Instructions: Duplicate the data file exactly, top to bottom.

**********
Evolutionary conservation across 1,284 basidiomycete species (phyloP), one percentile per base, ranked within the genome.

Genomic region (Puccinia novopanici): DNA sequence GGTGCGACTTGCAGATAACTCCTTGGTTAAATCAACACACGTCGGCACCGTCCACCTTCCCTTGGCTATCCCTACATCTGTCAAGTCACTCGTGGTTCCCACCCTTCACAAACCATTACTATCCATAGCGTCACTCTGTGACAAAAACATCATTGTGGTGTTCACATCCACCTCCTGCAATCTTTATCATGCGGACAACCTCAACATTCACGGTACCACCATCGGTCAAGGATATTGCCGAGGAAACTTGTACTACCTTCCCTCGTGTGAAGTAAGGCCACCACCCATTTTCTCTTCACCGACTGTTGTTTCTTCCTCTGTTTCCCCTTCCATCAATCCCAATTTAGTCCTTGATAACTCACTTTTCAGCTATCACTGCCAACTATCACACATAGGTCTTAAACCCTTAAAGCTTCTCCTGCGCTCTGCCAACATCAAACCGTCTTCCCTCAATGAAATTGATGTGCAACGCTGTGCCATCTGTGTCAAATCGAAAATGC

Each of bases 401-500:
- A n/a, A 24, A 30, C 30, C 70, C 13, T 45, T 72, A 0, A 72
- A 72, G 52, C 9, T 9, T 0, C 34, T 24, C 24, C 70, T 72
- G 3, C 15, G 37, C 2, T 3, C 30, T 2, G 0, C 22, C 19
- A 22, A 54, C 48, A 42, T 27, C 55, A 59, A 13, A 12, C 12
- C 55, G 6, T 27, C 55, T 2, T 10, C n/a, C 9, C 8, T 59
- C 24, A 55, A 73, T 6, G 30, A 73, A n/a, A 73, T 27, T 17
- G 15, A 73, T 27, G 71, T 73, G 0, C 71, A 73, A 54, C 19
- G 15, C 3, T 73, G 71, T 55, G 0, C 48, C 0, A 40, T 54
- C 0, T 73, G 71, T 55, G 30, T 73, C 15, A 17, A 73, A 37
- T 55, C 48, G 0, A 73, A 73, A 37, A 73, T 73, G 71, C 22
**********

Evolutionary conservation across 1,284 basidiomycete species (phyloP), one percentile per base, ranked within the genome.

Genomic region (Puccinia novopanici): DNA sequence GGTGCGACTTGCAGATAACTCCTTGGTTAAATCAACACACGTCGGCACCGTCCACCTTCCCTTGGCTATCCCTACATCTGTCAAGTCACTCGTGGTTCCCACCCTTCACAAACCATTACTATCCATAGCGTCACTCTGTGACAAAAACATCATTGTGGTGTTCACATCCACCTCCTGCAATCTTTATCATGCGGACAACCTCAACATTCACGGTACCACCATCGGTCAAGGATATTGCCGAGGAAACTTGTACTACCTTCCCTCGTGTGAAGTAAGGCCACCACCCATTTTCTCTTCACCGACTGTTGTTTCTTCCTCTGTTTCCCCTTCCATCAATCCCAATTTAGTCCTTGATAACTCACTTTTCAGCTATCACTGCCAACTATCACACATAGGTCTTAAACCCTTAAAGCTTCTCCTGCGCTCTGCCAACATCAAACCGTCTTCCCTCAATGAAATTGATGTGCAACGCTGTGCCATCTGTGTCAAATCGAAAATGC

Each of bases 401-500:
- A n/a, A 24, A 30, C 30, C 70, C 13, T 45, T 72, A 0, A 72
- A 72, G 52, C 9, T 9, T 0, C 34, T 24, C 24, C 70, T 72
- G 3, C 15, G 37, C 2, T 3, C 30, T 2, G 0, C 22, C 19
- A 22, A 54, C 48, A 42, T 27, C 55, A 59, A 13, A 12, C 12
- C 55, G 6, T 27, C 55, T 2, T 10, C n/a, C 9, C 8, T 59
- C 24, A 55, A 73, T 6, G 30, A 73, A n/a, A 73, T 27, T 17
- G 15, A 73, T 27, G 71, T 73, G 0, C 71, A 73, A 54, C 19
- G 15, C 3, T 73, G 71, T 55, G 0, C 48, C 0, A 40, T 54
- C 0, T 73, G 71, T 55, G 30, T 73, C 15, A 17, A 73, A 37
- T 55, C 48, G 0, A 73, A 73, A 37, A 73, T 73, G 71, C 22